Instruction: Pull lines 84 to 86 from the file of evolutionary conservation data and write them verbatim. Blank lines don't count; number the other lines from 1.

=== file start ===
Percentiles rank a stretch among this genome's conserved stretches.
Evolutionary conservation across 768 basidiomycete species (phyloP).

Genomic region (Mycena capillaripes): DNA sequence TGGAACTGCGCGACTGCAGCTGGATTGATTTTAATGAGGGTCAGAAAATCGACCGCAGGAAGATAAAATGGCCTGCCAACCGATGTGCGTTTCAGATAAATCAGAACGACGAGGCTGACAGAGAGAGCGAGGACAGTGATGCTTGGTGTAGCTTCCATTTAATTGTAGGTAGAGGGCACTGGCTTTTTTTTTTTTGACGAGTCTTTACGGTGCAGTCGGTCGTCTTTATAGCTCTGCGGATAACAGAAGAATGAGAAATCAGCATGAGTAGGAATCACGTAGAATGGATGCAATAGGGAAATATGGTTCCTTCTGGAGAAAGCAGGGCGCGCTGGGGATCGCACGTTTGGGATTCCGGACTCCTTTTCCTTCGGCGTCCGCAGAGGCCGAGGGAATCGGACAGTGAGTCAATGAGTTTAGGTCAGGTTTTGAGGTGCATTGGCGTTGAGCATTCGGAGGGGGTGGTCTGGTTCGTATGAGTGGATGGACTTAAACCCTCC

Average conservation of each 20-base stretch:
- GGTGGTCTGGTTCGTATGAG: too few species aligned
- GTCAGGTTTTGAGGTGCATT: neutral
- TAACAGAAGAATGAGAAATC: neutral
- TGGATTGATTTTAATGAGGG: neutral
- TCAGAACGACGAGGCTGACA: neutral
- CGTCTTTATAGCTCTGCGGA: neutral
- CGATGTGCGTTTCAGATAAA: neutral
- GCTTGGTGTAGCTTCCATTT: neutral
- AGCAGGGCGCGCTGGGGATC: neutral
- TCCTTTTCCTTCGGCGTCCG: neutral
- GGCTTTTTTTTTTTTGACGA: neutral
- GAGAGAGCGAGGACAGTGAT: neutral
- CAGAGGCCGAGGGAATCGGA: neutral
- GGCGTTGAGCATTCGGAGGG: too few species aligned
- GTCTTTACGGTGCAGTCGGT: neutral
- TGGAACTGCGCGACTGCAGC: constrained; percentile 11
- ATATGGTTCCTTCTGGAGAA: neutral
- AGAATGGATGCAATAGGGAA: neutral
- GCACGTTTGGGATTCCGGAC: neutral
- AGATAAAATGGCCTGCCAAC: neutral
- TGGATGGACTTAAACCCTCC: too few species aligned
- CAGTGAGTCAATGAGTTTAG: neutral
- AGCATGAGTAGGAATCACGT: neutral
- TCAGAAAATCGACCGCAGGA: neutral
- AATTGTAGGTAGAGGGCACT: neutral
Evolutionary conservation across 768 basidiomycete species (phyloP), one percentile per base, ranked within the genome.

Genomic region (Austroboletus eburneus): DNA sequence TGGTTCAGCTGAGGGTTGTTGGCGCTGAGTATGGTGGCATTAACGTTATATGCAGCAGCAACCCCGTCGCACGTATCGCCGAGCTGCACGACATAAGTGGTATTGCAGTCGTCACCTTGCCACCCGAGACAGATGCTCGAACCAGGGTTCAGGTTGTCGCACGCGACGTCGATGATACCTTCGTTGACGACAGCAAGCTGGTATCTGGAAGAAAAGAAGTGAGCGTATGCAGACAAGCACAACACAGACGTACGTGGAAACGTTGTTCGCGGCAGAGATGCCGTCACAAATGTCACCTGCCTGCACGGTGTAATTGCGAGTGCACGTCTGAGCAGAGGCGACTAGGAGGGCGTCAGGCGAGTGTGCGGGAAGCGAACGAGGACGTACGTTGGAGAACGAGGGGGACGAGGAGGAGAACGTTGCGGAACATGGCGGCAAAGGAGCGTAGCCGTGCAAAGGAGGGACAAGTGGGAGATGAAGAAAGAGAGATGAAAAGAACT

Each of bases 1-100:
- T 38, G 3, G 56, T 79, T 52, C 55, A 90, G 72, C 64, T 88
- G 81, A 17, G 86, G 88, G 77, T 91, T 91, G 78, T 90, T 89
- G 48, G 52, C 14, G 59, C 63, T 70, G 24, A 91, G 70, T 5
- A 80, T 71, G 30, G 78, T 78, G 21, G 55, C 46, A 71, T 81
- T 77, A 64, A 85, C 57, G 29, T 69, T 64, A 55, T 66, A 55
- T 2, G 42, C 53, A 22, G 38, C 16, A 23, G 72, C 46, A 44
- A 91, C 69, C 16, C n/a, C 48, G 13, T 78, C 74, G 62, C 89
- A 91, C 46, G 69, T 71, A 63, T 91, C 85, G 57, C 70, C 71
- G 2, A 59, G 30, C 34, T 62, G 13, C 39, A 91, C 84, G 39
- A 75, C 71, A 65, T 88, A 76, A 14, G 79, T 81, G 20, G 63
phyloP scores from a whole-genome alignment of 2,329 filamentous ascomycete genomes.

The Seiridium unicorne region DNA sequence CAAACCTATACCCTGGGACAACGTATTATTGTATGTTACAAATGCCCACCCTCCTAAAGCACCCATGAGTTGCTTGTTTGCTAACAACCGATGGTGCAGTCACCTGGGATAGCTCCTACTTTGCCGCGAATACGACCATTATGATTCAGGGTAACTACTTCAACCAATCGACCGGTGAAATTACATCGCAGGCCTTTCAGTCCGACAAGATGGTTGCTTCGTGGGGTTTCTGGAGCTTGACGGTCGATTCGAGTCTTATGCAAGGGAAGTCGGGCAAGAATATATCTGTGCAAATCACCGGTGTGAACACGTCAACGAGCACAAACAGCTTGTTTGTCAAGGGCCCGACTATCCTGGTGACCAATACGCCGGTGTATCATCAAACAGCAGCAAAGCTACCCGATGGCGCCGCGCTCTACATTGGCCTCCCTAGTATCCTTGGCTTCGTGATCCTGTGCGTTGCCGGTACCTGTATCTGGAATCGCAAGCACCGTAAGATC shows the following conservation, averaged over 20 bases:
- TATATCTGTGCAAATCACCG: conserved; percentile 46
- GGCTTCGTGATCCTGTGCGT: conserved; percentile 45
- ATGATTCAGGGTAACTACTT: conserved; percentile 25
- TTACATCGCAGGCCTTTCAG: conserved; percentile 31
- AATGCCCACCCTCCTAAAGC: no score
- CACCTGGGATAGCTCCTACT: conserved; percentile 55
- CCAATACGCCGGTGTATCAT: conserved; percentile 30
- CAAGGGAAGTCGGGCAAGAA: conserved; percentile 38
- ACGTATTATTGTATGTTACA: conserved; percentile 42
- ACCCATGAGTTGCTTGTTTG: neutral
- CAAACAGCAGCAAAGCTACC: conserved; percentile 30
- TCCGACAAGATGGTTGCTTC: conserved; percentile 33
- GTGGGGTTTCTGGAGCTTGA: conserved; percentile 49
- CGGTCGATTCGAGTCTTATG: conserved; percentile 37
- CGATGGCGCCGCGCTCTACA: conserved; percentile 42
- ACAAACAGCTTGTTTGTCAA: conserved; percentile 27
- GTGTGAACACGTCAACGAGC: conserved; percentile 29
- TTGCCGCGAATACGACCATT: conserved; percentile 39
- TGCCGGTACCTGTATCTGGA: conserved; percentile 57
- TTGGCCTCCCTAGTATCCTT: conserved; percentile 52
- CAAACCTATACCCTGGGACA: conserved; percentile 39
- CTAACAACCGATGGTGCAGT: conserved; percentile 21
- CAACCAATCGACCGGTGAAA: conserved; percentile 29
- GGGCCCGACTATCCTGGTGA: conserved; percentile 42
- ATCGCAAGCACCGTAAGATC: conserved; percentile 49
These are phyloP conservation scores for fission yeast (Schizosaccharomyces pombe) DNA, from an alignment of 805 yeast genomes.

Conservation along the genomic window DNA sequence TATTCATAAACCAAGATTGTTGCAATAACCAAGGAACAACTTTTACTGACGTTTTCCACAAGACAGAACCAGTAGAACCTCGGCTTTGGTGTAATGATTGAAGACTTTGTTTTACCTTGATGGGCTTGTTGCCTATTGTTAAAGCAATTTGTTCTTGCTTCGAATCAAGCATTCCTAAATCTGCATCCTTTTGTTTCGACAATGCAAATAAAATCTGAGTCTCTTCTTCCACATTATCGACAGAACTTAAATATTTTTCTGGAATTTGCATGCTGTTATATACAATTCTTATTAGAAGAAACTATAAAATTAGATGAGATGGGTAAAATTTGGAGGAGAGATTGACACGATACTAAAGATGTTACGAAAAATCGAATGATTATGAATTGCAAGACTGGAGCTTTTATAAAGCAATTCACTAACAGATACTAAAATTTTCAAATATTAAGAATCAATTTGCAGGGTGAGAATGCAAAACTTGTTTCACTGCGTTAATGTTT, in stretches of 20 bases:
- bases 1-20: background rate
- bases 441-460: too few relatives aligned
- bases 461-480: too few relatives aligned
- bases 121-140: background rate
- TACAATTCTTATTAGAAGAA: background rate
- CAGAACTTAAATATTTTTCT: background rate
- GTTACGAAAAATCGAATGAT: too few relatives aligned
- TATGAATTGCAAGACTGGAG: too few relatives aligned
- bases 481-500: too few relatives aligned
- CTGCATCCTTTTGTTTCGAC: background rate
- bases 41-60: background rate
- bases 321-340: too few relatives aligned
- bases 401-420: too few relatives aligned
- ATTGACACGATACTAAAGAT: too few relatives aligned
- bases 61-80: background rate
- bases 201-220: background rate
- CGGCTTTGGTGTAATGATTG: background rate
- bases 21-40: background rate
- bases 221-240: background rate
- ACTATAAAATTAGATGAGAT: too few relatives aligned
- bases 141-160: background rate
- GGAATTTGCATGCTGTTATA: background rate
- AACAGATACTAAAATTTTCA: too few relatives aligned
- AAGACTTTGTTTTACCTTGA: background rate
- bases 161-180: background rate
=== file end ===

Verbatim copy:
- bases 401-420: too few relatives aligned
- ATTGACACGATACTAAAGAT: too few relatives aligned
- bases 61-80: background rate